CD Review – Shooter Jennings “The Other Life”
Shooter Jennings is a hard dog to keep on the porch, to borrow a line I once heard Justin Townes Earle quote his daddy as saying about him. Or maybe JTE was saying that about his dad? Either way, it means difficult to control, having his own agenda, so it could apply to either of those guys and certainly would apply to Shooter Jennings. He’s talented, prolific and eclectic. And he’s moving all the time, on his own path.
I was intrigued when I heard that the new Shooter Jennings record, The Other Life, would be issued in conjunction with a short film (by Blake Judd), and even more intrigued when I learned it won Best Short Film at Cincinnati’s Horror Hound Festival. As in horror film. Here’s a quote from the festival: “The Other Life is a macabre tale of neglect, betrayal, torment, and necromancy.” If that ain’t country, I’ll kiss your ass.
So what about the record? It has some of Shooter’s best work to date. I’m particularly fond of the straight forward country songs, but before I get to those, we should spend some time with what I’ll call the songs of frustration. First on that list is the last song on the record, The Gunslinger. There’s a military drum beat and an almost spoken verse with a nice feel, kind of sucking you in, then the chorus:
Don’t call me an outlaw, naw
I’m a motherfuckin’ gunslinger
You wanna run your mouth all day long?
You better keep your eye
On my motherfucking trigger finger
Then he sings, “Do you feel me, punk?” and repeats that line and I’m thinking, I’m glad I’m not a punk, because hell, I feel you, even as a non-punk. It’s that kind of song. And, to some degree, it’s that kind of album.
Outlaw You is on this record, even though the single was released well before the prior record, Family Man. This song takes on another set of punks, those baseball-cap-wearing guys who couldn’t hit country with a baseball bat. You probably know the ones he’s talking about.
Jennings brings Jim Dandy in for yet another running-out-of-patience number. This time the object of frustration is the world, a world where “lunatics run the asylum and animals run the zoo.” This song feels a little less personal than The Gunslinger or Outlaw You. It is really good to hear Jim Dandy (Mangrum) singing – it reminds me of my younger days, listening to Black Oak Arkansas. Take a look at this, from 1974:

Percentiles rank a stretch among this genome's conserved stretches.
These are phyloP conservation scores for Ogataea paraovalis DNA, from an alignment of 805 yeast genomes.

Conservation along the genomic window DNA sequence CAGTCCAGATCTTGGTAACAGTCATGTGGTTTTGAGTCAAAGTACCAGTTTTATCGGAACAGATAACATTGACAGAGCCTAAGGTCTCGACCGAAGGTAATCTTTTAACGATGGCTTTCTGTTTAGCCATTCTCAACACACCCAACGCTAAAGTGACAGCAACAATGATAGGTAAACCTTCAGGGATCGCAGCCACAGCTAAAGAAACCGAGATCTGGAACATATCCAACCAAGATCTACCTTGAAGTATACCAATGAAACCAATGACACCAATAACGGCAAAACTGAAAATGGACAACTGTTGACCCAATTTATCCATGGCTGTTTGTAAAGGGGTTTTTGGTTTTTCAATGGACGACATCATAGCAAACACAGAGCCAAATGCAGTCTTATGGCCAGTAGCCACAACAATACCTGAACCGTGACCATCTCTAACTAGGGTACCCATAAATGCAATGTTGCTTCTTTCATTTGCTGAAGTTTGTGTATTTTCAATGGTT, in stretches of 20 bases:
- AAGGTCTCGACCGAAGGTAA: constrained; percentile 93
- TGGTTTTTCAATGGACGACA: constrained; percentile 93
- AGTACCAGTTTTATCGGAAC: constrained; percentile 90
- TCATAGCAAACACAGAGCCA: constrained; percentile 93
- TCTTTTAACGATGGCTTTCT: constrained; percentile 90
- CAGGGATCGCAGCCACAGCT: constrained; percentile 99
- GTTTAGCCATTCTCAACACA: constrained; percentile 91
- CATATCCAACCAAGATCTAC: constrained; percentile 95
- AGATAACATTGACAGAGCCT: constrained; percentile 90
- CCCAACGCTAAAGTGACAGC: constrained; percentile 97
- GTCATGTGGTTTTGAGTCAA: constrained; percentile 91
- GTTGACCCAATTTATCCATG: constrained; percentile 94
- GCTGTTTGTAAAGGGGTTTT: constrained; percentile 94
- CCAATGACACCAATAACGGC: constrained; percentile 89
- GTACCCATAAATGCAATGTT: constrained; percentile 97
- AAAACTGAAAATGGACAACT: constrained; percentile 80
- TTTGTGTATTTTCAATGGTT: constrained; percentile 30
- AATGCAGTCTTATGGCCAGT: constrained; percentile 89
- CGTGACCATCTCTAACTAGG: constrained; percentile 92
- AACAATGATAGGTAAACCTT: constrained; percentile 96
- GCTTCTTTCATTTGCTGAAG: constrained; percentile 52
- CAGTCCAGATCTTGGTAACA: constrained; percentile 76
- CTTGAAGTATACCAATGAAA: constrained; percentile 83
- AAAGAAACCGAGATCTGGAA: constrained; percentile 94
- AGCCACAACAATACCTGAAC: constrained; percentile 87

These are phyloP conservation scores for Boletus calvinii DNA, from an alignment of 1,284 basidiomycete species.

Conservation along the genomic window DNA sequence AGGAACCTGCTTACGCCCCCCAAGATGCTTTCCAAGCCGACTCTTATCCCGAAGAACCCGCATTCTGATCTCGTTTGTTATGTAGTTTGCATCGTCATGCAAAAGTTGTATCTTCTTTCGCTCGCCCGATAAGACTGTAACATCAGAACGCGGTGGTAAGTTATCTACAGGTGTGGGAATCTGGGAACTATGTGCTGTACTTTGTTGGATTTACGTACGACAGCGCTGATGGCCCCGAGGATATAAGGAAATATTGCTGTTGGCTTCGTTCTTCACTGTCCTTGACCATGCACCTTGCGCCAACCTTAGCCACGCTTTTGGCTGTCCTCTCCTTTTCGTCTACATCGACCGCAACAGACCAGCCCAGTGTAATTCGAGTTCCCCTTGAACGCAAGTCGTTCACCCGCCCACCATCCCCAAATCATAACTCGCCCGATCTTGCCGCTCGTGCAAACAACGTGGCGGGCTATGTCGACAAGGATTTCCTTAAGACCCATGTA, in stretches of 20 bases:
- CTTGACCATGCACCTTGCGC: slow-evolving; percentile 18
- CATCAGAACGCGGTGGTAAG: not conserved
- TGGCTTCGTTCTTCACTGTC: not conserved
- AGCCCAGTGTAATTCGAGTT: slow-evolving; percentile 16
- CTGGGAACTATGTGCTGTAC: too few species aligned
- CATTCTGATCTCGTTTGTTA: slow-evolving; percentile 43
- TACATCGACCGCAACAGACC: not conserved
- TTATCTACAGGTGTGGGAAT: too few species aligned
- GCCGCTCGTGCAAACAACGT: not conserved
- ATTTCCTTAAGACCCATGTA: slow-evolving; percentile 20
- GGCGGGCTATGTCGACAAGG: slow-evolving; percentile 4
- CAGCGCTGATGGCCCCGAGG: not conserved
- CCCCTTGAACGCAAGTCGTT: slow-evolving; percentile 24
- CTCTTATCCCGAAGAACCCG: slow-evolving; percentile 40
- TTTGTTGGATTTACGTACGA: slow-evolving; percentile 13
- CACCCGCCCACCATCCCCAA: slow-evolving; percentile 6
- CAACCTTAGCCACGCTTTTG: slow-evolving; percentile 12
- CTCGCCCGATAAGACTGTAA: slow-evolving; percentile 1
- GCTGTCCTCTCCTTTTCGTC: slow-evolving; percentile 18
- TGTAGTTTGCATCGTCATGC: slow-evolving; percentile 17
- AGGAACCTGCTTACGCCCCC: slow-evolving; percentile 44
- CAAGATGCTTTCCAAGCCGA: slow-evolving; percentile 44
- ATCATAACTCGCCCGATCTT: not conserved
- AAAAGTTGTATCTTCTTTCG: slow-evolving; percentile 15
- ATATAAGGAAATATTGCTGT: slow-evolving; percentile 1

In my humble opinion, Jennings is at his best writing and singing straightforward country music. Family Man really showed what he could do in this regard. On this record, Wild and Lonesome (with Patty Griffin singing background vocals) is a fine example. Here’s an official video, with lyrics:
The title cut is as old school country as you’ll find around, and it satisfies. You can see a video of Jennings doing a solo acoustic version of that song here. My pick of the litter on this record is The Outsider. He’s been playing the song live for some time – here’s a video from August, 2011:
In The Outsider, Jennings sings:
The times are changing you bet
Seems the older I get
The less I seem to fit
In a young person’s world
And the higher I climb
The more I see design
How they keep us all confined
Robbing oysters of their pearls
And then he reminds us that he’s the “son of a Rebel saint.” Yes, he is, and he handles it well, nodding toward his center, reaching out to every corner of the music world, marking his own trail and stepping off when it suits him. Sure, he’s hard to keep on the porch, and we wouldn’t have him any other way.
The Other Life was released in March.
Mando Lines listens to a lot of music and writes about it a little. A lot of the little he writes is on Twitter @mando_lines.